What If Your Doctor Saw Your Real-Time Health Results? In Virginia, That’s Possible!

By Amie Knowles

September 7, 2022

Through a remote patient monitoring program, healthcare providers can view a patient’s real-time weight, blood pressure, and temperature, breaking barriers to healthcare access.

What if your doctor could receive accurate, real-time medical results straight from your home? It might sound like something straight out of the Jetsons, but a partner program through UVA Health offers just that.

The at-home patient monitoring option will allow six community health organizations throughout the commonwealth to keep track of select patients’ weight, blood pressure, and temperature, without having to step foot in the office. The program will mostly monitor patients with heart failure, but some pregnant patients with a higher risk of premature birth will also receive the care opportunity.

The option, backed by more than $700,000 in grants from the Federal Communications Commission (FCC) and the US Department of Agriculture (USDA), will equip each of the six facilities with 40 reusable patient-monitoring kits, including tablets with an internet connection and medical equipment such as blood pressure cuffs, thermometers, and scales. 

Novella Thompson, UVA Health’s administrator for population health, explained that through bluetooth technology, the patients’ results from each at-home test would automatically go to their doctor. 

“All a patient has to do is…set them up on their device — whether it’s a tablet or an iPhone or an Android or they’re using one of our iPads — [then] they step on the scales, and that data freely flows into our system. Then it flows in real time into our electronic medical records,” Thompson said. “So physicians, at any point in time, can see that, in addition to [the] clinical escalation team.”

Meeting The Needs

Whether a patient lives in a rural mountainous region without an emergency healthcare provider nearby or lives in a bustling city but lacks access to physically get to a doctor, Thompson noted that transportation is a major barrier to healthcare.

Removing the barriers of travel and time, Thompson said, is an issue that providers have to address “today, in this world of healthcare.”

“A lot of patients in rural areas have to take the day off work to make a primary care appointment, let alone manage a serious chronic disease that has changed their life. Perhaps it’s a new diagnosis or something that they need additional support with,” Thompson said. “Through this means, we’re able to remove the barriers of travel and time and accessibility because we can provide care at a distance while the patient’s in their home or at work or wherever they are when care is needed.”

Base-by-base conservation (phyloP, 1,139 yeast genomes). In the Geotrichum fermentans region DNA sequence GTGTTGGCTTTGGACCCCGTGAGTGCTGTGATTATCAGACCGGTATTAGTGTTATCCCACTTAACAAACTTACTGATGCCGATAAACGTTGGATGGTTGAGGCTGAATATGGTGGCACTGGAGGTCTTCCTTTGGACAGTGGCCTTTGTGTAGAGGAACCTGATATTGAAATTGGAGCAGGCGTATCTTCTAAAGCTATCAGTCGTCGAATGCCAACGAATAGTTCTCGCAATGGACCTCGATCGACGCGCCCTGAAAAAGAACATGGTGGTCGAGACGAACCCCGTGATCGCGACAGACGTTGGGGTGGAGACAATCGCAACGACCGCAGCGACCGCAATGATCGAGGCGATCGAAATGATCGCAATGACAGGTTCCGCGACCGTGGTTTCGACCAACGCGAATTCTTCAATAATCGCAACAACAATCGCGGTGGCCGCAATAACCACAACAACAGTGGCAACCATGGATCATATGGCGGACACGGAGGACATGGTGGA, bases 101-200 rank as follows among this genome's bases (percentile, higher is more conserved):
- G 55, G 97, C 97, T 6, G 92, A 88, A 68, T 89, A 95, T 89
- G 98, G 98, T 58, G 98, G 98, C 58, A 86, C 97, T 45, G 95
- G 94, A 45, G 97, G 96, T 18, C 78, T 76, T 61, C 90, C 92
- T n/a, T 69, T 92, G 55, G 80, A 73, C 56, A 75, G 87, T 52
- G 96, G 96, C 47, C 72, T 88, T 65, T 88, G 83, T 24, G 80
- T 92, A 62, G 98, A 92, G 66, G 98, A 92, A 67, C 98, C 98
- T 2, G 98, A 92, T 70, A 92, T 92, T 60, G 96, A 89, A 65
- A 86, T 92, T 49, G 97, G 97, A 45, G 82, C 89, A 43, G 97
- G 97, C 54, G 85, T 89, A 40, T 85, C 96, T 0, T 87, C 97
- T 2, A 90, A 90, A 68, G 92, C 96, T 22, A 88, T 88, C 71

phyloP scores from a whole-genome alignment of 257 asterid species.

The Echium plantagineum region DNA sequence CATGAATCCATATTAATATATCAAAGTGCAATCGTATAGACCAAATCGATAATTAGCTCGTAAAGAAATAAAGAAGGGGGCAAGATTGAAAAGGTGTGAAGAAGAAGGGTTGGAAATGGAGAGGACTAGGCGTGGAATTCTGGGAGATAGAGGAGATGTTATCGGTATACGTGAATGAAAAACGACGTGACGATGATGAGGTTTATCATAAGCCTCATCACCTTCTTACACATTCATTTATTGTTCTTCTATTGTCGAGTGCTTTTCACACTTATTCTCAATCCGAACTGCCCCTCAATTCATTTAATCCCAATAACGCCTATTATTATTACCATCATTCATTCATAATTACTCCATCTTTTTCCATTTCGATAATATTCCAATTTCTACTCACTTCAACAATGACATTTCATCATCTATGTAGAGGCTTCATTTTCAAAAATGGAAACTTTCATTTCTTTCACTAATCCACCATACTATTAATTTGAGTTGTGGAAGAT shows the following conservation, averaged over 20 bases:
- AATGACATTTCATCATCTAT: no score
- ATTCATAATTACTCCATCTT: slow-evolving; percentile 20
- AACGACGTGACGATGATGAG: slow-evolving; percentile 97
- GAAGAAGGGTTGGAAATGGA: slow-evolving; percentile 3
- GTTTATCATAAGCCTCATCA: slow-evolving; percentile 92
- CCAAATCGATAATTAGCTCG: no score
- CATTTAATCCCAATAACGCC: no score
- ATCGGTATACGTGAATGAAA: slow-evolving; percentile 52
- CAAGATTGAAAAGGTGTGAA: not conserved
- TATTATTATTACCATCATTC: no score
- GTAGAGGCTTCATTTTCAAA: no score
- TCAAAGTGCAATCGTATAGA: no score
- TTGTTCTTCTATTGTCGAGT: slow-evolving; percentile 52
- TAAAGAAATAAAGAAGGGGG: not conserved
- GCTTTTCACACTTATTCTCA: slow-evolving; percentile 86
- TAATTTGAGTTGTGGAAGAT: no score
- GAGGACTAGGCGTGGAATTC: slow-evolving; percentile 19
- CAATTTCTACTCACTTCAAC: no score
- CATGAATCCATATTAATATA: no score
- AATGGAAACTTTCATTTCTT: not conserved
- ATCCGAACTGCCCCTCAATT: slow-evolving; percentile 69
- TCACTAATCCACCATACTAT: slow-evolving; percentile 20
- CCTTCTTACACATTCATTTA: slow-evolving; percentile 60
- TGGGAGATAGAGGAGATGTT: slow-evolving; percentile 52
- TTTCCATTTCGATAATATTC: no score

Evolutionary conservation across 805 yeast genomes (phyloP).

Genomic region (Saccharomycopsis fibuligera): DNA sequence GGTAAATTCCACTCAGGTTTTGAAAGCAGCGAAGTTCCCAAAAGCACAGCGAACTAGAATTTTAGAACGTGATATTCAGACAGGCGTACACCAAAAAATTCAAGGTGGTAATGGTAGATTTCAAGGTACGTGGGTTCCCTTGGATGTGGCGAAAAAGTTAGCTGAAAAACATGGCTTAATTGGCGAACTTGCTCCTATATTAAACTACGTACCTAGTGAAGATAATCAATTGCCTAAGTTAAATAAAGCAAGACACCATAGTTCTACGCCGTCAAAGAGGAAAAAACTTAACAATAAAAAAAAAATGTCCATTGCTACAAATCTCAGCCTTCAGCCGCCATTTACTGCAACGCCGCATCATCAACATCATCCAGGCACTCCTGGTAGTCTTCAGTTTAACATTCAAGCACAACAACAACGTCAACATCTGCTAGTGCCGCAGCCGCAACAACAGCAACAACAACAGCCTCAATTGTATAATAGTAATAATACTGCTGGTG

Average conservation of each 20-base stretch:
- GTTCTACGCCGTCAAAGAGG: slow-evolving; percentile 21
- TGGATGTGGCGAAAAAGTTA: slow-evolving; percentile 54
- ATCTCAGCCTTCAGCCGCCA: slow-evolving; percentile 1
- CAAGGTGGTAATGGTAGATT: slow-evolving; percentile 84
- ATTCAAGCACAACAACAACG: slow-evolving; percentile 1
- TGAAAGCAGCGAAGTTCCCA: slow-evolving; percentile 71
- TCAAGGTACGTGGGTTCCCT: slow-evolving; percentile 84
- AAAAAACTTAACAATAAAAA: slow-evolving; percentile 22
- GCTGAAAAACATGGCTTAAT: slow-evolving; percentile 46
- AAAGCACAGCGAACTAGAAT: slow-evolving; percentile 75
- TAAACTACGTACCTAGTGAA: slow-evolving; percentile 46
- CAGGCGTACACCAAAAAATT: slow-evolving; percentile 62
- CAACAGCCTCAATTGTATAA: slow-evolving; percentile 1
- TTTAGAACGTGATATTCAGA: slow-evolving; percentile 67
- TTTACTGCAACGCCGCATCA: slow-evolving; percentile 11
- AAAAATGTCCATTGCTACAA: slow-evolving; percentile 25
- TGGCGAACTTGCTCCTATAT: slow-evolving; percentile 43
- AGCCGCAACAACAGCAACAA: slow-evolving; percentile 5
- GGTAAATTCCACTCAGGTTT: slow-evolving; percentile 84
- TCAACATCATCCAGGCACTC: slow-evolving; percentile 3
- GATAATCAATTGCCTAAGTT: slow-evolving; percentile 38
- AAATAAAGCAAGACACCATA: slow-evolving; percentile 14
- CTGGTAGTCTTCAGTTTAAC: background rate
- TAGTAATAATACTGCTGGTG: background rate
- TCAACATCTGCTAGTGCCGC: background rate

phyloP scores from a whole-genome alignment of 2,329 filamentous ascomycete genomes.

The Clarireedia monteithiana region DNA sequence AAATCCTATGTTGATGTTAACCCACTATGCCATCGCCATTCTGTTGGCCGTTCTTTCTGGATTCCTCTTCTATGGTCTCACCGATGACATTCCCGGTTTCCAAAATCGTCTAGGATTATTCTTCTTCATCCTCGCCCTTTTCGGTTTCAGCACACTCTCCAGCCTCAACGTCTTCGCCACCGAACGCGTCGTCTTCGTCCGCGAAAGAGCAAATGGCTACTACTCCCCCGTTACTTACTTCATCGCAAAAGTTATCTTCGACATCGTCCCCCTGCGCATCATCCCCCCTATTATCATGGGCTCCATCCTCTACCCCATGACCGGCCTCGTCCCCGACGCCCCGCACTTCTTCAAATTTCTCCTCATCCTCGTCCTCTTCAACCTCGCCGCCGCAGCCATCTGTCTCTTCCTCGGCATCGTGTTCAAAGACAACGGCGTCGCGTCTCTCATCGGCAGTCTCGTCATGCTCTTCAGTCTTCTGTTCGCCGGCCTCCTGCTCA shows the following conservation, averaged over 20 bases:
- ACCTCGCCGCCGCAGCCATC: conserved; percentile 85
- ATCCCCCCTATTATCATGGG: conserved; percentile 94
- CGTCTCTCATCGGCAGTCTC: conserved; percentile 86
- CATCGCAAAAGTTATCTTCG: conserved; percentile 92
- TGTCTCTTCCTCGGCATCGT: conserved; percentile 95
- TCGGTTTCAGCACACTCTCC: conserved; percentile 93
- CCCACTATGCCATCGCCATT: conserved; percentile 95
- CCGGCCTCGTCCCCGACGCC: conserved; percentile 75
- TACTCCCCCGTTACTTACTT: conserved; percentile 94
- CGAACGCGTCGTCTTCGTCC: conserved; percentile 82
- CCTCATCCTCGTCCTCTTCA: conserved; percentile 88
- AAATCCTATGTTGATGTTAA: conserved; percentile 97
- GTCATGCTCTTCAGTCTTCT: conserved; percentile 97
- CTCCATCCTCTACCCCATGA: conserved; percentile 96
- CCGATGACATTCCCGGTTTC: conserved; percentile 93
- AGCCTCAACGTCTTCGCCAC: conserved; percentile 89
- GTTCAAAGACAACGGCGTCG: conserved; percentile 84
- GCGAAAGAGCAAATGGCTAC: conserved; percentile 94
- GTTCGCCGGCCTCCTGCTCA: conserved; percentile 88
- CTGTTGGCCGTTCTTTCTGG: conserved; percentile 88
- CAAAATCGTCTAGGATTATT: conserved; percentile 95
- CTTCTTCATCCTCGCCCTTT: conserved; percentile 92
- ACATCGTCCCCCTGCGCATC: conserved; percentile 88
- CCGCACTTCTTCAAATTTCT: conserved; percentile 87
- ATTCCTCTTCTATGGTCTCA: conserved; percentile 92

The monitoring method meets patients where they are, provides chronic disease management, and ensures that needs are being addressed.

“We have live [registered nurses], live [advanced practice provider] team members, nurse practitioners, and physician assistants watching their vitals. And they recognize trends. They recognize when things aren’t within normal limits and they can discuss medication needs,” Thompson said. “They can discuss additional barriers of inaccessibility to a specialist, and then also address things that are going on beyond the disease, like depression and anxiety around a new diagnosis.”

For individuals facing a new diagnosis, the remote monitoring option also allows medical teams to provide patient support.

“It is so important to be able to educate, provide education, provide that support, and make sure a patient understands not only why they’re being monitored, but what we are monitoring,” Thompson said.

UVA Health further noted that the sites will join Project ECHO, which connects UVA specialists with primary-care providers for mentoring and continuing education sessions designed to expand the scope of care available at primary-care centers across the commonwealth.

Finding A Partner Site

The participating partner sites are sprinkled throughout the commonwealth, from Southwest Virginia to Central Virginia.

The partner sites include:

In addition, the six partner sites will share best practices on how to implement remote patient monitoring in rural areas and overcome challenges such as spotty internet connectivity, UVA Health noted in a press release. 

  • Amie Knowles

    Amie is Dogwood's community editor. She has been in journalism for several years, winning multiple awards from the Virginia Press Association for news and features content. A lifelong Virginia resident, her work has appeared in the Martinsville Bulletin, Danville Register & Bee and NWNC Magazine.

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